productivity in associates

 

Solo attorneys often come to the point in their practice when they ask themselves: Should I hire an associate? If you’ve never hired one, you’re missing out on opportunities to grow your firm. However, it’s critical that you ensure you get the most out of the associates you hire. Here’s how:

Determine what you really need.
Before you start interviewing associates, or setting benchmarks for your current associates, you need to set the standard for performance at your company. Ask yourself, “What am I really looking for? And what is the minimum standard of skill I’m going to apply to all of my associate attorneys?” Most entrepreneurial attorneys will look for someone who can not only increase the firm’s billable hours, but will also bring value to your clients and be an overall asset to the firm.

It’s also helpful to think about the skills that you may be lacking, and what a good associate could do to make your firm more well-rounded. For example, if you’re a great litigator but you hate going to mediations or negotiating settlements, then it might be smart to hire someone happy to do those tasks.

Most importantly, make sure that you’re clear on your firm’s purpose and the kind of company culture you’re seeking to build. This will help weed out people who don’t fit in with your vision.

Develop your associates.
First, associates should always know what’s expected of them—whether it’s the hours they should be in the office, whether they’re entitled to remote work or vacation and sick days, their target billable hours, or what the compensation plan is when they bring the firm new business. Making this up on the fly may seem attractive when you really need the help and want to hire someone right away, but having a structure in place serves everyone involved. Document everything!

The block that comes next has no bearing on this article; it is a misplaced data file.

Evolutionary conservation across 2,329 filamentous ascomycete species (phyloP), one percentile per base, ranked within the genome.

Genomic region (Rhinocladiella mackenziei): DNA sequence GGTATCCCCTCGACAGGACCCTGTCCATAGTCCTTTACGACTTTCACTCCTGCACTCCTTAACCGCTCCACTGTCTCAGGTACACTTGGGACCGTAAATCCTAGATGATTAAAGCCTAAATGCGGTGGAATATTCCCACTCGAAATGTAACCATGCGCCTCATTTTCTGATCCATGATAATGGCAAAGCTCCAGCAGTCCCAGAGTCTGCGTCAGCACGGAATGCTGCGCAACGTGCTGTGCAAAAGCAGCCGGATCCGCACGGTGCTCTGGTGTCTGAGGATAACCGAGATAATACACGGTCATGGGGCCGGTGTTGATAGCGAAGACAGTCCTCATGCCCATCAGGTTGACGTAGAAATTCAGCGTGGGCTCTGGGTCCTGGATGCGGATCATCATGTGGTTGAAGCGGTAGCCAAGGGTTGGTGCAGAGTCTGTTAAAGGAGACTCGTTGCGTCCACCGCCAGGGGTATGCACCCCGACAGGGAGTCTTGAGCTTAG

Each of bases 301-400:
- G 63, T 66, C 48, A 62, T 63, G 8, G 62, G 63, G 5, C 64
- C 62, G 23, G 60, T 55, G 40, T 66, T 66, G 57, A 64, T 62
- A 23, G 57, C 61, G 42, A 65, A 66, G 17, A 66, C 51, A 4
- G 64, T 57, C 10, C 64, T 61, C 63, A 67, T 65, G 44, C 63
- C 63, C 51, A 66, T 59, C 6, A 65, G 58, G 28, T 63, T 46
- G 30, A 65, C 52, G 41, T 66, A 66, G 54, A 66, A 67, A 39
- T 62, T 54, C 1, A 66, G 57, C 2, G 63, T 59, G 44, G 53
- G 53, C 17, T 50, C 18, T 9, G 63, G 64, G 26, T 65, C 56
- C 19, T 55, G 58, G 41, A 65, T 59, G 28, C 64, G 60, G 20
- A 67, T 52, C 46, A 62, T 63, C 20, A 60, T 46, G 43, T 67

Also, your associates should have an easy way to track all of their time, so use a good practice management software like Rocket Matter at your firm. Practice management software also cuts down on administrative time, so you and your associates can focus on the practice of law and making the firm more money. Plus, the reports that you can generate will give you a good idea of whether your associate is meeting your expectations in terms of productivity and profitability.

You can also develop your associates by creating opportunities for continued education to ensure that they stay on top of the latest developments in the area of law you’re practicing. Technology classes can be helpful as well as these skills speed up your associate’s effectiveness and productivity.

Have a regular review process.
It’s one thing to just put a review on the books, but what are both parties getting out of the valuable time you spend doing them? Make sure you set your associates up for success by allowing them to review their own work based on the expectations you’ve continued to set for them. Pull up reports that show their utilization and realization rates. Show them these numbers overall, but also on a matter-by-matter basis. If they’re doing a good job, encourage and reward them according to the compensation plan you set. If they’re not performing as they should be, ask them what they think they could be doing better, and offer your opinion of the same. It’s helpful to chart the course forward by giving the associate goals to hit for their next review so they know what they’re working toward. And this is also a time to be open to hear what they may need or what may be lacking structurally at the firm for them to perform.